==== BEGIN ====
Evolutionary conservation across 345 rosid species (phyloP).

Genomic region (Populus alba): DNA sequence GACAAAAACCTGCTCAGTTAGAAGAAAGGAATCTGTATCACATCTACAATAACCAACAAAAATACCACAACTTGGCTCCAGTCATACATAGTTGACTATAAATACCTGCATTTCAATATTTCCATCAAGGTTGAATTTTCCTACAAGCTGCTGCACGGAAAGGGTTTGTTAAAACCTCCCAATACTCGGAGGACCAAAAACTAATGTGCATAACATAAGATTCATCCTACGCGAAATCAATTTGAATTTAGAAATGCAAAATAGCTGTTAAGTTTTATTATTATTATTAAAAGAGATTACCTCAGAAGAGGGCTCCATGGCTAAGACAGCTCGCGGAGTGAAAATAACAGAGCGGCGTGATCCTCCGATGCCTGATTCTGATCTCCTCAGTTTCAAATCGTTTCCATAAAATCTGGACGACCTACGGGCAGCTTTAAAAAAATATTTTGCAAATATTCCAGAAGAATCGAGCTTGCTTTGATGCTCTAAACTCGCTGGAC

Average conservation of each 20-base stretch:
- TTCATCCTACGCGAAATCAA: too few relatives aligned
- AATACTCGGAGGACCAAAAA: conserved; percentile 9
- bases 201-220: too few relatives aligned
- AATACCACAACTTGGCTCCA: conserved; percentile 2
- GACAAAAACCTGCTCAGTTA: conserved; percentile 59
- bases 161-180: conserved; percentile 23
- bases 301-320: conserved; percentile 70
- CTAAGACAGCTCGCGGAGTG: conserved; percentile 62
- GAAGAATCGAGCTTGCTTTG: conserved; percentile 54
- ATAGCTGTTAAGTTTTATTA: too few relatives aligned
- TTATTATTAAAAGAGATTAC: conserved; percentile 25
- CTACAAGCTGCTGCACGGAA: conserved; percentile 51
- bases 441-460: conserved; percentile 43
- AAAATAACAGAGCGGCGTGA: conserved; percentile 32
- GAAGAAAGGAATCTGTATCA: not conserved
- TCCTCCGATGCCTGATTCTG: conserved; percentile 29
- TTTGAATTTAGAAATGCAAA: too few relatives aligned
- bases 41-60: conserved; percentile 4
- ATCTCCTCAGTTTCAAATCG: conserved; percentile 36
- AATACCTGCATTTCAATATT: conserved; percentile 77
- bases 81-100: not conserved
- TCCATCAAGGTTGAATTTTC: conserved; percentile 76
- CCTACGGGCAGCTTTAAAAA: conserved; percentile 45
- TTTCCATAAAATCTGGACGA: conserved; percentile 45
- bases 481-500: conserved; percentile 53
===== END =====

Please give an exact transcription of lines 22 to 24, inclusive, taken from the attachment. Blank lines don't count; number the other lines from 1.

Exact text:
- ATCTCCTCAGTTTCAAATCG: conserved; percentile 36
- AATACCTGCATTTCAATATT: conserved; percentile 77
- bases 81-100: not conserved